Jim Graves, Democratic challenger to Rep. Michele Bachmann: The City Pages interview
|Jim Graves believes his ample business experience more than makes up for being a political newbie.|
During an interview with City Pages, Graves -- a wildly successful businessman who created the AmericInn motel chain before founding his luxury-focused Graves Hospitality company -- suggested he probably wouldn't have launched a political career if his native 6th Congressional District were represented by somebody other than Bachmann.
But convinced that folks in his hometown of St. Cloud and throughout central Minnesota deserve better, Graves has hit the campaign trail full-speed. He took some time to chat with us about why he thinks he'll defeat the resilient Bachmann in November, what lessons he's learned as a businessman and how they apply to politics, and his legislative priorities, among other topics.
City Pages: It's been a little over a month since you tossed your hat in the ring. Is campaigning already a full-time job?
Jim Graves: It's full-time, plus. Really full-steam ahead. I typically have an interview in the morning, a meeting, talk over breakfast, then get on the phone with the press, like we're doing right now. I talk to potential backers and constituents, and meet with our staff. There's fundraisers in the evening, cocktails. I'm in business, so I'm used to working a lot of hours, but it's a pretty intense program. It's going to take a lot of energy, but that's part of my skill-set. I enjoy people -- if I didn't like people I wouldn't run.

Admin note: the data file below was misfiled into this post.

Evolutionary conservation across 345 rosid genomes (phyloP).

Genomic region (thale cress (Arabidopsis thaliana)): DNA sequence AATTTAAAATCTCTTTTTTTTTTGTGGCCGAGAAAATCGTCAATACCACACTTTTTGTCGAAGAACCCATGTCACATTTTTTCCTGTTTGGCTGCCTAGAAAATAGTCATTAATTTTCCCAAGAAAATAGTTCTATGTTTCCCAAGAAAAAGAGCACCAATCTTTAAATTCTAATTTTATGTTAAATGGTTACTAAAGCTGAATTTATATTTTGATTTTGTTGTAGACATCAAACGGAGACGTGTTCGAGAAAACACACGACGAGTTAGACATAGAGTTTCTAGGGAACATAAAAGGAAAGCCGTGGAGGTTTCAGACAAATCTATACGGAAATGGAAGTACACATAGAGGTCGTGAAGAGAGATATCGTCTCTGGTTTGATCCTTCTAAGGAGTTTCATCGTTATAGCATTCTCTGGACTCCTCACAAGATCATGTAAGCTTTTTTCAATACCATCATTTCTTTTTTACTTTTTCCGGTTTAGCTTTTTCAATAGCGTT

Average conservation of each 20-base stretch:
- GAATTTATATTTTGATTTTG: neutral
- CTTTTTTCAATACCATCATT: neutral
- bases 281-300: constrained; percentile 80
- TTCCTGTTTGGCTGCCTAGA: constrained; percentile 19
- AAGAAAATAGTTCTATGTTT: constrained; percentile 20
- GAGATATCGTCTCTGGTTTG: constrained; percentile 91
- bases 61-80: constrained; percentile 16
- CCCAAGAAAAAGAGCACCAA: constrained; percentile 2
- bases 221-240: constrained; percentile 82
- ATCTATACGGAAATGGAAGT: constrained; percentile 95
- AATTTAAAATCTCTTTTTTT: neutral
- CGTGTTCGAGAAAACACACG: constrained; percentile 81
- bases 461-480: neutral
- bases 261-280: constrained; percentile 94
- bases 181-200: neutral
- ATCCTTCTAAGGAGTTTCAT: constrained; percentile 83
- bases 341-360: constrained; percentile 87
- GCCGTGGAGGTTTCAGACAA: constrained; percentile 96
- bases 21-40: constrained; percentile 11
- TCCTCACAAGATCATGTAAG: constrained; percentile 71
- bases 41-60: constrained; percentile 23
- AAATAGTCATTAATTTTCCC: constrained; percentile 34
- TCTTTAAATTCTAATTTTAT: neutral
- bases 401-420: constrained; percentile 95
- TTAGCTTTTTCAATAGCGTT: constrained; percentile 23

|Graves on why he's running: "It's not a stepping stone toward becoming a high-powered lobbyist. This is purely and simply, I'm going to serve."|
CP: Are you still running your business? How is it different than before you decided to run?
Graves: My son runs the day-to-day. [Before], I was spending a lot of time on my hobbies, a lot of time reading and writing, with my grand kids -- those kinds of things. I had a pretty good life, pretty much traveled the world. This is a real commitment for the common good. It's not like a step up for me.
CP: You have little political experience. How do you think your experiences in the business world have prepared you for the job of congressman?
Graves: I've never served on the city council, but I've worked with people that have. My entire life, I've been an active participant. From the other side, the attributes that make a business person successful -- listening to the people, understanding their needs, finding creative and productive solutions, keeping goals in mind and your reason for being there -- it's all about serving the people. We [at Graves Hospitality] serve our customers, staff, communities -- the same things I'm going to do when I'm in Congress, every day of the week. It's not a stepping stone toward becoming a high-powered lobbyist. This is purely and simply, I'm going to serve.